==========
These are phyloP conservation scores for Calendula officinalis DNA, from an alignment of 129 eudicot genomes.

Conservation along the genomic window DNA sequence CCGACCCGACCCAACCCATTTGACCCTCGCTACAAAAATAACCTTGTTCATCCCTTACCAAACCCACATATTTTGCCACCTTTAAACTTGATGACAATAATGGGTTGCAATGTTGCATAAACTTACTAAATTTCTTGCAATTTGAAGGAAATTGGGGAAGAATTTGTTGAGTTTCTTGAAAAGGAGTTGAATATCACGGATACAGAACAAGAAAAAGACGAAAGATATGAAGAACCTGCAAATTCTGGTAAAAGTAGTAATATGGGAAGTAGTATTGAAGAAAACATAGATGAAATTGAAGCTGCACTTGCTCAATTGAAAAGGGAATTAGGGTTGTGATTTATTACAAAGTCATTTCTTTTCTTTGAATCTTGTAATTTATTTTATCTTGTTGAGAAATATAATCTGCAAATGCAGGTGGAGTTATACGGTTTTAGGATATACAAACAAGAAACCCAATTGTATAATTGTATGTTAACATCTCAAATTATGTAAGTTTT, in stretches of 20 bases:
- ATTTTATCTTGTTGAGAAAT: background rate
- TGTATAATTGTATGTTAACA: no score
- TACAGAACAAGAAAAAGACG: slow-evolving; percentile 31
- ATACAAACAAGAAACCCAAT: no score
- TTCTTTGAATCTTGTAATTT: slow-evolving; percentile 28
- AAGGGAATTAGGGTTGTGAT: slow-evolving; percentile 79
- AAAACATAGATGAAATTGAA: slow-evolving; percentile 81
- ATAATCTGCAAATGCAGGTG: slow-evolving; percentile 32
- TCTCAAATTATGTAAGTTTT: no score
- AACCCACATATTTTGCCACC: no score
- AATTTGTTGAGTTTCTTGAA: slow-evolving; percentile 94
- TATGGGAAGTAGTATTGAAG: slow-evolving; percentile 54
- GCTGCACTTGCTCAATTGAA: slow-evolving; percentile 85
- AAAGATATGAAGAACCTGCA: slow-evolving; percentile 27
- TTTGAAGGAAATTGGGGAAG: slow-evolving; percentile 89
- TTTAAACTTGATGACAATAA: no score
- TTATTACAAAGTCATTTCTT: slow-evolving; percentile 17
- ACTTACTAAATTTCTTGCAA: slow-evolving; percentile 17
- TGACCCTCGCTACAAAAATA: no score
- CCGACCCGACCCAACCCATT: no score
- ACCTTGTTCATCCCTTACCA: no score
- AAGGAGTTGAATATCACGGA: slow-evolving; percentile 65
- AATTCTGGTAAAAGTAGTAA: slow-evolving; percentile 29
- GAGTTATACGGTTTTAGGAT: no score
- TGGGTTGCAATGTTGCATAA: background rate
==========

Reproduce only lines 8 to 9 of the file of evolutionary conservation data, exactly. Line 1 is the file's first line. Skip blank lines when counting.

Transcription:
- AAGGGAATTAGGGTTGTGAT: slow-evolving; percentile 79
- AAAACATAGATGAAATTGAA: slow-evolving; percentile 81